Retrospective Study
Copyright ©The Author(s) 2020. Published by Baishideng Publishing Group Inc. All rights reserved.
World J Clin Cases. Jan 6, 2020; 8(1): 38-45
Published online Jan 6, 2020. doi: 10.12998/wjcc.v8.i1.38
Application of a modified surgical position in anterior approach for total cervical artificial disc replacement
Wen-Xiu Hou, Hao-Xuan Zhang, Xia Wang, Hai-Ling Yang, Xiao-Rong Luan
Wen-Xiu Hou, Xia Wang, Xiao-Rong Luan, Third Ward of Orthopedics Department, Qilu Hospital, Shandong University, Jinan 250012, Shandong Province, China
Hao-Xuan Zhang, Department of Spine Surgery, Shandong Provincial Qianfoshan Hospital, The First Affiliated Hospital of Shandong First Medical University, Jinan 250014, Shandong Province, China
Hai-Ling Yang, Department of Nursing, Qilu Hospital, Shandong University, Jinan 250012, Shandong Province, China
Author contributions: Hou WX, Luan XR, and Zhang HX designed the research; Wang X and Yang HL performed the research; Hou WX and Luan XR wrote the paper.
Institutional review board statement: This study was reviewed and approved by the Ethics Committee of Qilu Hospital, Shandong University.
Informed consent statement: Written informed consent was obtained from the patients.
Conflict-of-interest statement: No potential conflicts of interest relevant to this article are reported.
Data sharing statement: All the data in the current research are available from the corresponding author upon reasonable request.
Open-Access: This article is an open-access article which was selected by an in-house editor and fully peer-reviewed by external reviewers. It is distributed in accordance with the Creative Commons Attribution Non Commercial (CC BY-NC 4.0) license, which permits others to distribute, remix, adapt, build upon this work non-commercially, and license their derivative works on different terms, provided the original work is properly cited and the use is non-commercial. See:
Corresponding author: Xiao-Rong Luan, MNurs, PhD, Chief Nurse, Third Ward of Orthopedics Department, Qilu Hospital, Shandong University, Jinan 250012, Shandong Province, China.
Received: August 20, 2019
Peer-review started: August 20, 2019
First decision: September 9, 2019
Revised: October 15, 2019
Accepted: October 30, 2019
Article in press: October 30, 2019
Published online: January 6, 2020
Research background

Total cervical artificial disc replacement (TDR) has been considered a safe and effective alternative surgical treatment for cervical spondylosis and degenerative disc disease that have failed to improve with conservative methods.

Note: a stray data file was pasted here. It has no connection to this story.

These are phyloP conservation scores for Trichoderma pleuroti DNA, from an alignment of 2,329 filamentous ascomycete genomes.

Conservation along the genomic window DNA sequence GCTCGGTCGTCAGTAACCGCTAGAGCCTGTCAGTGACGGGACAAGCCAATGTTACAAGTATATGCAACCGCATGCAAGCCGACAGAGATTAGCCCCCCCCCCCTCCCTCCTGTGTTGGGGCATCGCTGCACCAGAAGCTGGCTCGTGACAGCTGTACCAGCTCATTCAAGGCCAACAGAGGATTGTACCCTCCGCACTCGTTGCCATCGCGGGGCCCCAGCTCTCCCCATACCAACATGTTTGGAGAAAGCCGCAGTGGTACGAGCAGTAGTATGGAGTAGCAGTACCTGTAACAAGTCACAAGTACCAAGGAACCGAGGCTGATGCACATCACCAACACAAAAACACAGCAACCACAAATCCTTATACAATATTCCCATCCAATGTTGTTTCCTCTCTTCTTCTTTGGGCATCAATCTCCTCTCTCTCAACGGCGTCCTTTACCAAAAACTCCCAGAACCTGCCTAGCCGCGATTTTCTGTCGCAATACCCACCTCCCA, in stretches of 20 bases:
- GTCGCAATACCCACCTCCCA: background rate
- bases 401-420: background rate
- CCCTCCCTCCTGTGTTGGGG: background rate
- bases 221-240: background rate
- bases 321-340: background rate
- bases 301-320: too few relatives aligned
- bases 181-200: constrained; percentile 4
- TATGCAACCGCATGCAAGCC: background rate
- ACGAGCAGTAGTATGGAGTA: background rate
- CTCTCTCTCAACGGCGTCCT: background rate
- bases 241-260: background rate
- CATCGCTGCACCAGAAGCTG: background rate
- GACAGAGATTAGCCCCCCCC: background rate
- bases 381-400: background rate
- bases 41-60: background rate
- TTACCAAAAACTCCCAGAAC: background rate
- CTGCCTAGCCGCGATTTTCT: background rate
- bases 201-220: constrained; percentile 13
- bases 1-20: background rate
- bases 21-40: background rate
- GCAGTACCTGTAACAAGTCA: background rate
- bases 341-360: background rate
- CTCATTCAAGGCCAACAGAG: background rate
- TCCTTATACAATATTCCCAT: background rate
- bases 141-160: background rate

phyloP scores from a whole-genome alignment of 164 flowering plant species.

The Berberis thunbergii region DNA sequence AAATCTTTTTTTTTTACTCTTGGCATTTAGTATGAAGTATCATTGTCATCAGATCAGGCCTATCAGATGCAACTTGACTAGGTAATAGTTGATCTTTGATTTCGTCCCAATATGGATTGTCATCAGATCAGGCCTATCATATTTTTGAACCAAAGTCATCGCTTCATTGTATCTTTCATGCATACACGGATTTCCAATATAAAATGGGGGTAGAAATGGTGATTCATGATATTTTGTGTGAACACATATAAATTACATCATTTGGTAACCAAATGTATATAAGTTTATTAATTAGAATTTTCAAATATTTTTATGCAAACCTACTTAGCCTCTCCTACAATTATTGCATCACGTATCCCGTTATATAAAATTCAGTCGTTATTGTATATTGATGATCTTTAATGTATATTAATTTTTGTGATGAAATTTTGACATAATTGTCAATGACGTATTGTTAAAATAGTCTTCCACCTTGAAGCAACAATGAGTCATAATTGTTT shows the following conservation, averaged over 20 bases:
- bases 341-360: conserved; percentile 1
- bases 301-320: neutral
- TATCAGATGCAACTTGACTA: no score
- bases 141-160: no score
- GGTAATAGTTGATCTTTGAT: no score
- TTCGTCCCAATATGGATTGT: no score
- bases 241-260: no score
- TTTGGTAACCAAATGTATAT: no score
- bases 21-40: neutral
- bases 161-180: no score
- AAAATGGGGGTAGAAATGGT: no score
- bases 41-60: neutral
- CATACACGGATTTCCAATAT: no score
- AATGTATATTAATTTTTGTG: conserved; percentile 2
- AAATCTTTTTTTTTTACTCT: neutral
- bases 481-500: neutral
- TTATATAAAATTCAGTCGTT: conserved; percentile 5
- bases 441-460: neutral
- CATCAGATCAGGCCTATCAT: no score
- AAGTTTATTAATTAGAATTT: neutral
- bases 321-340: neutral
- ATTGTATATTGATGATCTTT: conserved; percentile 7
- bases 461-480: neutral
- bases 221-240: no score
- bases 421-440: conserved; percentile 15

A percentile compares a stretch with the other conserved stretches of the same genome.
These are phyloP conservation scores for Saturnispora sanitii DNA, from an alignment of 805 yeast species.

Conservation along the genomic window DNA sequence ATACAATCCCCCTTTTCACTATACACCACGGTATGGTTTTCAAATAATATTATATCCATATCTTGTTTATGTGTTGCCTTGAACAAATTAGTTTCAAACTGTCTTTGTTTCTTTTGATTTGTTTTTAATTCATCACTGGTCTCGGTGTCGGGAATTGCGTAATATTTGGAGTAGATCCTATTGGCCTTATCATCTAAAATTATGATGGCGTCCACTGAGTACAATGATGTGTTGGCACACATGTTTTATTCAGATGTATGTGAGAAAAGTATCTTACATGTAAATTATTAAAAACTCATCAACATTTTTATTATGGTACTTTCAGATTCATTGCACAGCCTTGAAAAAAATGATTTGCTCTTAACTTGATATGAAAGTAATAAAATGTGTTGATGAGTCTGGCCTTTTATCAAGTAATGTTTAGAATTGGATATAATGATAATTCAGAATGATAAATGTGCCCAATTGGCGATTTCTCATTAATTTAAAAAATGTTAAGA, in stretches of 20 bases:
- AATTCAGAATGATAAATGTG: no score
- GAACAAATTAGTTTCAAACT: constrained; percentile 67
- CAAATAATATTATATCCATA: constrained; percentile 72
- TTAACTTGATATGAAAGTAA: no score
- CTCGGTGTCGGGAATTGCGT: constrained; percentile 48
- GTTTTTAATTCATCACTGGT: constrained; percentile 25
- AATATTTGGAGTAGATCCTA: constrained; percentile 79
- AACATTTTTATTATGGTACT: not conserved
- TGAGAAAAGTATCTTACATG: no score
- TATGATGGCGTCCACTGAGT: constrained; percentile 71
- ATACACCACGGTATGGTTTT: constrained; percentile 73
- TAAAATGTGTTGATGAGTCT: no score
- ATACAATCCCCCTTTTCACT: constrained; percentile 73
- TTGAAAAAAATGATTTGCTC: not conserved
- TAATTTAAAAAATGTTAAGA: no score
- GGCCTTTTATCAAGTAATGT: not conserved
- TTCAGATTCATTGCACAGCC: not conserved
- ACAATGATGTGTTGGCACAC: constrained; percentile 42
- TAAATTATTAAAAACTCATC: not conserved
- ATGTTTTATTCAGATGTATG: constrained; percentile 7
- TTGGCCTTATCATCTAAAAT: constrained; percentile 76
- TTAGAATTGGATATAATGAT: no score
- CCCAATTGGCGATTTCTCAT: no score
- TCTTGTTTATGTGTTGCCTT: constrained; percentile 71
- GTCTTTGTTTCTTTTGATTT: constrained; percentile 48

Research motivation

Positioning the surgical patient is a critical part of the procedure. Appropriate patient positioning is crucial not only for the safety of the patient but also for optimizing surgical exposure, ensuring adequate and safe anesthesia, and allowing the surgeon to operate comfortably during lengthy procedures. The surgical posture is the traditional position used in anterior cervical approach; in general, patients are in a supine position with a pad under their shoulders and a ring-shaped pillow under their head. The activity of the adjacent segment accelerates the degeneration of the adjacent layers and causes new symptoms.

Research objectives

To investigate the clinical outcomes of the use of a modified surgical position versus the traditional surgical position in anterior approach for TDR.

Research methods

In the modified position group, patients had a soft pillow under their neck, and their jaw and both shoulders were fixed with wide tape. The analyzed data included intraoperative blood loss, position setting time, total operation time, and perioperative blood pressure and heart rate.

Research results

Blood pressure and heart rate were not significantly different before and after body positioning in both groups. Compared with the traditional position group, the modified position group showed a statistically significantly longer position setting time. However, the total operation time and intraoperative blood loss were significantly reduced in the modified position group compared with the traditional position group.

Research conclusions

The clinical outcomes indicated that total operation time and intraoperative blood loss were lower in the modified position group than in the traditional position group, thus reducing the risks of surgery while increasing the position setting time.

Research perspectives

The modified surgical position is a safe and effective method to be used in anterior approach for TDR surgery.